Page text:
"Devon County Council had to plan alternative care arrangements after the action was taken on Tuesday night. It is understood that the suspension came after the Trust referred itself to the authorities over safeguarding issues."

A spokesman for Ofsted said: "We have suspended the children's home registration while further enquiries are carried out."

"The suspension will last until at least September 16 and could be extended further."

Read more:

Wednesday, 6 August 2014

NO to the Named Person Roadshow 2014

 ?P Thursday 21 August ?P 7.30pm - 9.00pm

St Mungo Museum of Religious Life & Art, 2 Castle Street, Glasgow, G4 0RH


?P Wednesday 27 August ?P 7.30pm - 9.00pm

The McManus Gallery, Albert Square, Meadowside, Dundee, DD1 1DA
Booking desirable:


?P Friday 29 August ?P 12.00pm - 2.00pm

Terraces Hotel, 4 Melville, Terrace, Stirling, FK8 2ND Incl. lunch 12.00pm - 12.30pm. Booking essential:


?P Wednesday 1 October ?P 7.30pm - 9.00pm

Glenmoriston Town House, 20 Ness Bank, Inverness, IV2 4SF


Tuesday, 5 August 2014

Will UNICEF help children stop GIRFEC prying?

13 year old swimmer Erraid Davies won bronze
An interactive website which teaches children about their rights has been launched through the partnership between Unicef and the Commonwealth Games.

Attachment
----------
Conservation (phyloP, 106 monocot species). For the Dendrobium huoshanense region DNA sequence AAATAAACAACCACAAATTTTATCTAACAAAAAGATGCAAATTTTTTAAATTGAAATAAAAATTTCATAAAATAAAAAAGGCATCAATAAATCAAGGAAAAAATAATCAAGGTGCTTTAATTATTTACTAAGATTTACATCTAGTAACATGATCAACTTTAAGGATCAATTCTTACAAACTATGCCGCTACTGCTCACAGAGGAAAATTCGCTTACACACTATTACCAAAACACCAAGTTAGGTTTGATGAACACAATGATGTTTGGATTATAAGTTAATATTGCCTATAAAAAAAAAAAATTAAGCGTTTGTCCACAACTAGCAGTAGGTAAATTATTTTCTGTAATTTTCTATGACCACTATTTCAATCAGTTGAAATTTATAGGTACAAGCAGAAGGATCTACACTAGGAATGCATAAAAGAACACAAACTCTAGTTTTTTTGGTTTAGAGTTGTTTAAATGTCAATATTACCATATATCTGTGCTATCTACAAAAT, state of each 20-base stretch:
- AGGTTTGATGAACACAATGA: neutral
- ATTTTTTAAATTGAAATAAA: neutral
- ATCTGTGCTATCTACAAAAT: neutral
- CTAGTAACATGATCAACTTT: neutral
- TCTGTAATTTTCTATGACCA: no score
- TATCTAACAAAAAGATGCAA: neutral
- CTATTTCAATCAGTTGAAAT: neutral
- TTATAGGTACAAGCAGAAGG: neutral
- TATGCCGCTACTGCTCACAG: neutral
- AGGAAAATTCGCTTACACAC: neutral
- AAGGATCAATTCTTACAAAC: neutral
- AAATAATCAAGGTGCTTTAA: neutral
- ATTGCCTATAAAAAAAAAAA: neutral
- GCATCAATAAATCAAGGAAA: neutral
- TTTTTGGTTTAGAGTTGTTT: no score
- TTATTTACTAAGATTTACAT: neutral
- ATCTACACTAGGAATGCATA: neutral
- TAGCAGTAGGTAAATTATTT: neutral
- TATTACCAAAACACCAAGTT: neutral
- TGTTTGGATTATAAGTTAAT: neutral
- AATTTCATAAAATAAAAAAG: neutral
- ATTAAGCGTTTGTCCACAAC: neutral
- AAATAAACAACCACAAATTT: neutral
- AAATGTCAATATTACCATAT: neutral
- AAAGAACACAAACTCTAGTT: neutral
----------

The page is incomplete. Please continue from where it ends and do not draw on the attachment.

The Child Rights Launchpad aims to help children explore and express their rights, such as good healthcare, protection from harm and dangerous work, to help them lead happier and safer lives.
The launchpad, for three to 18-year-olds, will be provided free to schools, community and sports groups and youth clubs in Scotland, with children supported by adults when they access the site.
It will go live later this month as schools return from their summer break and the programme aims to reach all children in Scotland in the next four years.

Given the legislation passed by the Scottish Government this year, will children in Scotland be assisted to look at Article 16 of the UNCRC?  It clearly states:

Every child has the right to privacy. The law should protect the child’s private, family and home life.

Will children learn that they do not have to fill in forms or questionnaires which ask them about their personal lives; do not have to engage with teachers in discussions about their lives outside the classroom; and can tell the named person to go away and leave them alone? 

If so, UNICEF will be the only organisation in Scotland helping children to make a stand against GIRFEC prying.